Enterovirus D68 and childhood paralysis

EV-D68The Centers for Disease Control and Prevention thinks that viruses play a role in the childhood paralysis called acute flaccid myelitis (AFM). The finding of antibodies to enterovirus D68 (EV-D68) in the cerebrospinal fluid of patients with AFM strengthens the link between infection with this virus and AFM.

Acute flaccid myelitis (AFM), which mainly occurs in children, involves weakness of the arms and legs and may include other symptoms such as inability to breathe or swallow. There have been outbreaks of AFM in the US in 2014, 2016, and 2018, mainly in the late summer and early fall. The outbreaks of AFM are associated with infection with enteroviruses.

AFM was first defined in 2014 after reports of limb weakness in children across the US during an outbreak of respiratory disease caused by EV-D68 (pictured). AFM may also be associated with infections caused by other viruses, such as enterovirus A71, Coxsackievirus A16, West Nile virus and adenovirus.

Of the 233 patients with confirmed AFM in 2018, EV-D68 was the most frequently detected virus, mainly in respiratory samples. Confirming a viral etiological agent of AFM would be greatly strengthened by finding virus in the cerebrospinal fluid (CSF). However in 2018 only two samples of cerebrospinal fluid from AFM patients were found to be positive for viral RNA: one for EV-D68 and one for EV-A71. There may be multiple reasons for the failure to detect viral RNA in CSF, including clearance of virus by the time AFM is diagnosed, or very low levels of viral genomes.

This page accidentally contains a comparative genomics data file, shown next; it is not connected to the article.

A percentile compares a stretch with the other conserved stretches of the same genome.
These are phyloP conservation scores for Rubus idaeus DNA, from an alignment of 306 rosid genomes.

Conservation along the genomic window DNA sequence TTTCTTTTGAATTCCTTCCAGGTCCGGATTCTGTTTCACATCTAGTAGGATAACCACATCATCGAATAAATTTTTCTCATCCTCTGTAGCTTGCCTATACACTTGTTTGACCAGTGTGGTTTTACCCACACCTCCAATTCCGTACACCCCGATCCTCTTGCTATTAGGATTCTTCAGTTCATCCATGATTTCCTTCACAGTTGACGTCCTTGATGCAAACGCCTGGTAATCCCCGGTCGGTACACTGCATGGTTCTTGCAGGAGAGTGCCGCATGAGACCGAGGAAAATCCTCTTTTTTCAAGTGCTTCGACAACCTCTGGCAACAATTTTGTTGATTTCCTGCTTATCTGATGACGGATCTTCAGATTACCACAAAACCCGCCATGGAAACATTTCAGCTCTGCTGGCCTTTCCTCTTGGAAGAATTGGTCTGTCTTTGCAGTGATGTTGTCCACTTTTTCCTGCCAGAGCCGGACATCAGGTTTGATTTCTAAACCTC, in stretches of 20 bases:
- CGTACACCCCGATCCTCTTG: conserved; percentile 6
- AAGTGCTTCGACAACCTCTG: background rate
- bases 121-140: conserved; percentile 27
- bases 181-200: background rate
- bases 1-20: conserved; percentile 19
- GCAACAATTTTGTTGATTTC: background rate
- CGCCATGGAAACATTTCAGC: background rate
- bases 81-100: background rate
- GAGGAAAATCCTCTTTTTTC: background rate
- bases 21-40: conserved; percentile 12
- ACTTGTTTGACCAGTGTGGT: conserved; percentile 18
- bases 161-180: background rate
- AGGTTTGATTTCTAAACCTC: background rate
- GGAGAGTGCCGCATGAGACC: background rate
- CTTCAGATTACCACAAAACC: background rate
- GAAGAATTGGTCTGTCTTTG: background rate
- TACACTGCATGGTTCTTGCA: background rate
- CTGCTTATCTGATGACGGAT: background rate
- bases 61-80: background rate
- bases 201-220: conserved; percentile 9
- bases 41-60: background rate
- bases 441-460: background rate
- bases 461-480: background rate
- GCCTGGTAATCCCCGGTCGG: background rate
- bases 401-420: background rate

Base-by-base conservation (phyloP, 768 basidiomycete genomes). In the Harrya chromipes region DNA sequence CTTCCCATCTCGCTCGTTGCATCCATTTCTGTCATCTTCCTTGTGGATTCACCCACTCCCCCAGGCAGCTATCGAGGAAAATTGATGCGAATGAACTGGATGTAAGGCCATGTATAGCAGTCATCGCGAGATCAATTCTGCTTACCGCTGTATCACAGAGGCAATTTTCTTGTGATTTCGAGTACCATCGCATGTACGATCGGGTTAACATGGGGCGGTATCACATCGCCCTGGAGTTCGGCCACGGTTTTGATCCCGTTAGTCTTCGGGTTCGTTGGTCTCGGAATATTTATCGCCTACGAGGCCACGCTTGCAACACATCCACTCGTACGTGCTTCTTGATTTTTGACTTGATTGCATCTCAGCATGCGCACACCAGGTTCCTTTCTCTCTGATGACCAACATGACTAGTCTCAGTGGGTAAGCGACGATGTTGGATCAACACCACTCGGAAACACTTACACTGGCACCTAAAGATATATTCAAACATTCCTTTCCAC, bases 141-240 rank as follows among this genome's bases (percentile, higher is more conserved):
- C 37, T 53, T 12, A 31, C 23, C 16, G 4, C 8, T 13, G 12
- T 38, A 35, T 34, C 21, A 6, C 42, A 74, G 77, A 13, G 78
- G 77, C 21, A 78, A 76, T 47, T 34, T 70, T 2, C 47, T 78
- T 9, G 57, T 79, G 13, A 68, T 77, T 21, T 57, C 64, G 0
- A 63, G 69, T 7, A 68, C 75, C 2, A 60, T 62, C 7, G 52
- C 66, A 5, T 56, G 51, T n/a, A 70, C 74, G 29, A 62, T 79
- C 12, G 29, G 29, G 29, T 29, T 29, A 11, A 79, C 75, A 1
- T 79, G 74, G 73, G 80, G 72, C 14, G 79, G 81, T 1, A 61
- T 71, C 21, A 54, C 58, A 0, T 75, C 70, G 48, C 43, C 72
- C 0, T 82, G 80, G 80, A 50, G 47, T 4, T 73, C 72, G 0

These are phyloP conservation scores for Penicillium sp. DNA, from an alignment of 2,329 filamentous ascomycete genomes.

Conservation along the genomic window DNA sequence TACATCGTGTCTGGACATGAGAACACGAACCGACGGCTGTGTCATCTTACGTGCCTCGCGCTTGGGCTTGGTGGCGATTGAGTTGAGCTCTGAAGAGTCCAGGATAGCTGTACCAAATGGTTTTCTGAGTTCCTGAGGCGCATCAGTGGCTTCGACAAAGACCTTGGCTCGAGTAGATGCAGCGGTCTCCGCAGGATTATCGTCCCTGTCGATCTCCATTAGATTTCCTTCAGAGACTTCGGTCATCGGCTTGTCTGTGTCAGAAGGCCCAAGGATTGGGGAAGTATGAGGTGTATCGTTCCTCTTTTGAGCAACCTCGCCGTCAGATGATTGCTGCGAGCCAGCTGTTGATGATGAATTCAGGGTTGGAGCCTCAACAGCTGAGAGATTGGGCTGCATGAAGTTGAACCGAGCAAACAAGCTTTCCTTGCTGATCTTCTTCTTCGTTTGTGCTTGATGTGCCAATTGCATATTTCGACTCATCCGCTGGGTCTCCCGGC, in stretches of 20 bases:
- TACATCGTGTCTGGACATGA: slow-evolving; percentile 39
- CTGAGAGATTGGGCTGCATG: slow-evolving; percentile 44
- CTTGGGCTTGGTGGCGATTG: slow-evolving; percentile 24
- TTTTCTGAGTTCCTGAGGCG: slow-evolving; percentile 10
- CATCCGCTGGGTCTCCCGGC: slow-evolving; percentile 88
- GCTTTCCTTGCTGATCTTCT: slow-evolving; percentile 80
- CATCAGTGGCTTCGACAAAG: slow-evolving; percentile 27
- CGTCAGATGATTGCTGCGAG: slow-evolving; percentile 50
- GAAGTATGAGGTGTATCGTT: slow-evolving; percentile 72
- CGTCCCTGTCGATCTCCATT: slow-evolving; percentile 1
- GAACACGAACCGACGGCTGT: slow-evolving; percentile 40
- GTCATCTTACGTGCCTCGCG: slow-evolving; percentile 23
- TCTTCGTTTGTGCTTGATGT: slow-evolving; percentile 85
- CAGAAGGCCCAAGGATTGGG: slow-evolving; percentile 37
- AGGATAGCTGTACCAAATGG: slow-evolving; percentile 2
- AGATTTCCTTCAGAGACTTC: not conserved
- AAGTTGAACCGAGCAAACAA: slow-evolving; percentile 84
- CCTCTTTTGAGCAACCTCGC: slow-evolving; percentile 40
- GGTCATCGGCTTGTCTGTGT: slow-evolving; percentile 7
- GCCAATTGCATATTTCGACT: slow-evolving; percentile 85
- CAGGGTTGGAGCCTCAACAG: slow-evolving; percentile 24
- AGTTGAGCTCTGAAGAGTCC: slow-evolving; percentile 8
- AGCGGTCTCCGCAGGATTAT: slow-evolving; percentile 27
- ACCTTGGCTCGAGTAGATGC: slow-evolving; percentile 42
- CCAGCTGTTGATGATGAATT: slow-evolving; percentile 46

An alternative to searching for viral genomes in CSF is to identify anti-viral antibodies, which may be produced during infection of the brain and spinal cord. Peptide microarrays were used to detect antibodies against enteroviruses in CSF of AFM patients. In this method, 160,000 unique peptides from the capsid proteins of all known human enteroviruses were spotted on slides. CSF samples were incubated with the slides and binding of antibodies to peptides was quantified. The results revealed antibodies to an 18 amino acid peptide of capsid protein VP1 in serum and CSF of 11/14 AFM patients and 3/26 controls. This amino acid sequence is known to be conserved among diverse human enteroviruses.

More importantly, antibodies to a 22 amino acid sequence in VP1 of EV-D68 were identified in CSF of 6/14 AFM, and in 8/11 serum samples. No immunoreactivity to this peptide was detected in samples from 26 controls.

Detection of antibodies in the CSF is not diagnostic of CNS infection because antibodies are known to pass from blood to CSF. The normal ratio of antibodies in blood to CSF is 250:1. Consequently, for diagnostic purposes, both serum and CSF should be analyzed for the presence of antibodies.

The authors of the study acknowledge this issue, noting that they do not have sufficient simultaneously collected serum and CSF samples to exclude that antibodies they detected in the CSF simply came from the blood. They note that of the 16 control patients with serum antibodies to enteroviruses, only 3 also had such antibodies in CSF. Furthermore, in a study of unexplained encephalitis in India, of 77 children with serum antibodies to enteroviruses, only 3 also had EV antibodies in CSF. For these reasons the authors do not believe that the anti-EV-D68 antibodies they have detected in CSF have come from the blood.

How can it be definitively proven that EV-D68 causes AFM? With an outbreak of AFM expected in the late summer of 2020, there should be ample opportunity to obtain numerous clinical samples – nasopharyngeal wash, serum and CSF – to examine for the presence of EV-D68 antibodies and viral genomes.

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